The Supreme Court has ended nationwide constitutional protections for abortion that had been in place for nearly 50 years, leaving the decision to determine the procedure’s legality up to individual states.

The conservative majority issued a ruling Friday to overturn Roe v. Wade, a verdict that is expected to lead to abortion bans and severe restriction in roughly half the states.

At least 13 states, mainly in the South and Midwest, have passed so-called “trigger laws,” legislation effectively banning abortion that is ready to be enforced in the wake of the pivotal U.S. Supreme Court opinion.

Alabama Gov. Kay Ivey, who in 2019 signed into law a near total ban on abortion, said Friday the state will ask a judge to lift an injunction and clear the way for the state to enforce the ban.

The state of Missouri is also acting quickly to enforce a state law banning abortion except in “cases of medical emergency.”

The Arkansas Department of Health on Friday notified the state’s two abortion providers that its ban on the procedure had taken effect under the ruling. Other states that have activated their trigger laws following the ruling are South Dakota, Louisiana, Kentucky and Oklahoma.

Another handful of states have near-total bans or prohibitions after 6 weeks of pregnancy, before many women know they are pregnant. In roughly a half-dozen other states, the fight will be over dormant abortion bans that were enacted before Roe was decided in 1973 or new proposals to sharply limit when abortions can be performed, according to the Guttmacher Institute, a research group that supports abortion rights.

State Laws Overview: Bans, ‘Trigger Laws’ and Protections

Nearly half of U.S. states already have laws on the books that would ban abortion completely or very early in a pregnancy, before many women know they are pregnant, according to the Guttmacher Institute. The laws fall into three basic categories:

  • Unenforced abortion bans that were passed before Roe v. Wade was decided in 1973 and are still on the books in some states
  • Bans that have been passed but blocked in court under Roe
  • So-called trigger bans that are designed to take effect when Roe is overturned

At least eight states have passed anti-abortion restrictions this year: Arizona, Idaho, Florida, Oklahoma, South Dakota, Wyoming, Kentucky and Tennessee. Some of those laws have no exceptions for rape or incest.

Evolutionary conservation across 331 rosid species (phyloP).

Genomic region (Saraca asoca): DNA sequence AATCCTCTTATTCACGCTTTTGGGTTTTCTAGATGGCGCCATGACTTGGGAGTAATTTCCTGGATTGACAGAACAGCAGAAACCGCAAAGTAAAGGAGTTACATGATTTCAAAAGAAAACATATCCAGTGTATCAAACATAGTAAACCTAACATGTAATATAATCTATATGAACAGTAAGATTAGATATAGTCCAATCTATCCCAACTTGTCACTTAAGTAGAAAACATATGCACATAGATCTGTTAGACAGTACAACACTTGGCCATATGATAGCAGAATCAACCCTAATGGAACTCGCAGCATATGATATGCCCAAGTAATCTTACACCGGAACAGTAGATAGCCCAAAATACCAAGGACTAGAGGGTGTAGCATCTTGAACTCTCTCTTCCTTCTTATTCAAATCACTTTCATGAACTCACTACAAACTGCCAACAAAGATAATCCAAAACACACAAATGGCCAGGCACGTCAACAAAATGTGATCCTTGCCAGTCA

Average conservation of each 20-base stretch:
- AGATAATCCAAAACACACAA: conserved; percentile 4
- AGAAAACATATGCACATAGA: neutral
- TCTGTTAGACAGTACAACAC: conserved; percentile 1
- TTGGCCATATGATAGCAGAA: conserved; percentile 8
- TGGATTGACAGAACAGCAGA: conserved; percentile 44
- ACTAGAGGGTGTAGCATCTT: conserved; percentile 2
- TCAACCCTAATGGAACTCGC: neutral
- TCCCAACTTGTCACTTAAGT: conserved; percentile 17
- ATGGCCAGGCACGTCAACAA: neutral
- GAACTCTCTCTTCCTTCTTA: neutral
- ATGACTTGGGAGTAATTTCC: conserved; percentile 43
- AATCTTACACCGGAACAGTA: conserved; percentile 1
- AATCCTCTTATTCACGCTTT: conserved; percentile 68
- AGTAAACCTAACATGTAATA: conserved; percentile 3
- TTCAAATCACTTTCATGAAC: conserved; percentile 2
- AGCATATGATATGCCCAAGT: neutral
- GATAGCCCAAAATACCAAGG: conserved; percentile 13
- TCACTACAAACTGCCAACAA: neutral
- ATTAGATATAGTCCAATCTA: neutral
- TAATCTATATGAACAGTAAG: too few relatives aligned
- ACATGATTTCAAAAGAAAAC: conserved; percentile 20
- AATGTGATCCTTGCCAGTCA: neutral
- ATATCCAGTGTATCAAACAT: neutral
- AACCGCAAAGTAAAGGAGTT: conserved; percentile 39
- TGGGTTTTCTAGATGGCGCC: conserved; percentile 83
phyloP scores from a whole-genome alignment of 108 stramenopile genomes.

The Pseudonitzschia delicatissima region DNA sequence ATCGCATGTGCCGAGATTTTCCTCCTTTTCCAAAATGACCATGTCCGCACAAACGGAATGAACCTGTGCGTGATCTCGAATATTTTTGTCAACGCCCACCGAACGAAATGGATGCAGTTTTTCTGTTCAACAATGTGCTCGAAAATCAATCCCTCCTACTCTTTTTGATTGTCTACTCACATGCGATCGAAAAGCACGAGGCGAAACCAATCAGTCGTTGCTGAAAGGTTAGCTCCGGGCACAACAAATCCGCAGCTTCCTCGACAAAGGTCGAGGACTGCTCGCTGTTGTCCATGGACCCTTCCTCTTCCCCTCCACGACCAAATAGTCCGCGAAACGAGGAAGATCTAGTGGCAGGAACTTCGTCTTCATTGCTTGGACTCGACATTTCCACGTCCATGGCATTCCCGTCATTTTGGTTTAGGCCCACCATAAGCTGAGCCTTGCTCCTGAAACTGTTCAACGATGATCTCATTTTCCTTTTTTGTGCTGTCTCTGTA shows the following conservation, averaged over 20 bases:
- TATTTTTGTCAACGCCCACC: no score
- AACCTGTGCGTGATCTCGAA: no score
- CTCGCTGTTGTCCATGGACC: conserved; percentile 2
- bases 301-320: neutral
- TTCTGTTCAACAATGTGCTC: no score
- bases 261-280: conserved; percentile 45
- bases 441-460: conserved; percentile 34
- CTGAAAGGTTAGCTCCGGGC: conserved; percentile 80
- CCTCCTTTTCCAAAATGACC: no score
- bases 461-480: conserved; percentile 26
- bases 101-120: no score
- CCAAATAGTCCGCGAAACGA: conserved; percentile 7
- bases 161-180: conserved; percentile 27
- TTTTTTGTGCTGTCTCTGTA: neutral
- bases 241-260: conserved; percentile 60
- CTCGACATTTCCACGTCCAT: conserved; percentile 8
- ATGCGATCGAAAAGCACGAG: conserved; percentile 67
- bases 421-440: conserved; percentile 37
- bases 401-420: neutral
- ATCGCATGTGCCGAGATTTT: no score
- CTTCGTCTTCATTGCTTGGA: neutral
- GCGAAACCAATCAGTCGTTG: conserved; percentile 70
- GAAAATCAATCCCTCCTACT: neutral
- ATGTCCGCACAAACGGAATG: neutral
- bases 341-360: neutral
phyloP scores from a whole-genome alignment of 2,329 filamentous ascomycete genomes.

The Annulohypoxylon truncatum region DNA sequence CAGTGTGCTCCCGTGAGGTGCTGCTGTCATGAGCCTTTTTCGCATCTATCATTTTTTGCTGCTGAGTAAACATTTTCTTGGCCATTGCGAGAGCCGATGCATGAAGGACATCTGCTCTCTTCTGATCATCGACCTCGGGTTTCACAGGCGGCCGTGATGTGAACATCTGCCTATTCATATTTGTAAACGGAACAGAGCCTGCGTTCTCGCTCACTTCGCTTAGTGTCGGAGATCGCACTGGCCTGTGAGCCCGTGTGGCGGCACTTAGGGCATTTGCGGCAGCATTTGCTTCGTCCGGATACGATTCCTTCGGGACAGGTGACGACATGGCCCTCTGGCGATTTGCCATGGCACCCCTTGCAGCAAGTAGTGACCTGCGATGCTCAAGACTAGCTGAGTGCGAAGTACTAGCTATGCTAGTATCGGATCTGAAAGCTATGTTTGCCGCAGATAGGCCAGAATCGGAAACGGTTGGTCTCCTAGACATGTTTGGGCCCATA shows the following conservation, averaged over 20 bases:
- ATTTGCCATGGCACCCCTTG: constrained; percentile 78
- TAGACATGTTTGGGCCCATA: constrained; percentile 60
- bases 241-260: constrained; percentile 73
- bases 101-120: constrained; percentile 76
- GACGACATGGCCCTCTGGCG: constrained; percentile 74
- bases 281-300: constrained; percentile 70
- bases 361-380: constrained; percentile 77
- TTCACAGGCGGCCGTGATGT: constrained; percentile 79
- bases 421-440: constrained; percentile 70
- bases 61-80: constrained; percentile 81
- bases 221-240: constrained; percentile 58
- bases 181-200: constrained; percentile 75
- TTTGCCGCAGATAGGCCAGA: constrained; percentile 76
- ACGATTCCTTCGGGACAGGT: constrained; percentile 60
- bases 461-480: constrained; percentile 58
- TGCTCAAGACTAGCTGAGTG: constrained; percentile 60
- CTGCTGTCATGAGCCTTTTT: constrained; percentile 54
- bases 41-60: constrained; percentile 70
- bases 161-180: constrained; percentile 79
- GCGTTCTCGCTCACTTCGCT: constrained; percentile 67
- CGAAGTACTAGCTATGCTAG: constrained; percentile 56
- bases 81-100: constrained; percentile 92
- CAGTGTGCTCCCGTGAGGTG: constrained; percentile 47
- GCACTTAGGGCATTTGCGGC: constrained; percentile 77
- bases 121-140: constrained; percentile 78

Georgia, Iowa, Ohio and South Carolina have 6-week abortion laws that have been previously blocked or struck down by the courts. These states are likely to reinstate those restrictions.

At least two states, Michigan and Wisconsin, have only state laws banning abortion that were passed before Roe and could take effect if the decision is overturned, according to The Associated Press. The governor of Michigan, a Democrat, is suing to reverse that state’s ban.

Another five states — Arizona, Mississippi, Oklahoma, Texas and West Virginia — have both pre- and post-Roe bans on the books, and which one they will choose to observe remains unclear. On Friday, West Virginia’s only abortion clinic decided it would no longer perform abortions.

Pennsylvania has a Republican-led legislature that may try to pass new anti-abortion restrictions. However, the state’s Democratic governor has served a firewall against such legislation.

Sixteen states and the District of Columbia have placed protections for abortion access in state law, though they do take slightly different forms, according to Guttmacher. Colorado, New Jersey, Oregon, Vermont and D.C. protect the right to abortion throughout the entire pregnancy. Twelve other states – California, Connecticut, Delaware, Hawaii, Illinois, Maine, Maryland, Massachusetts, Nevada, New York, Rhode Island, and Washington – have passed laws to protect the right to abortion prior to viability.

At least ten states have moved to strengthen existing protections or expand abortion access this year: Massachusetts, New Mexico, California, Colorado, Oregon, Vermont, Washington, New Jersey, Maryland and Connecticut.



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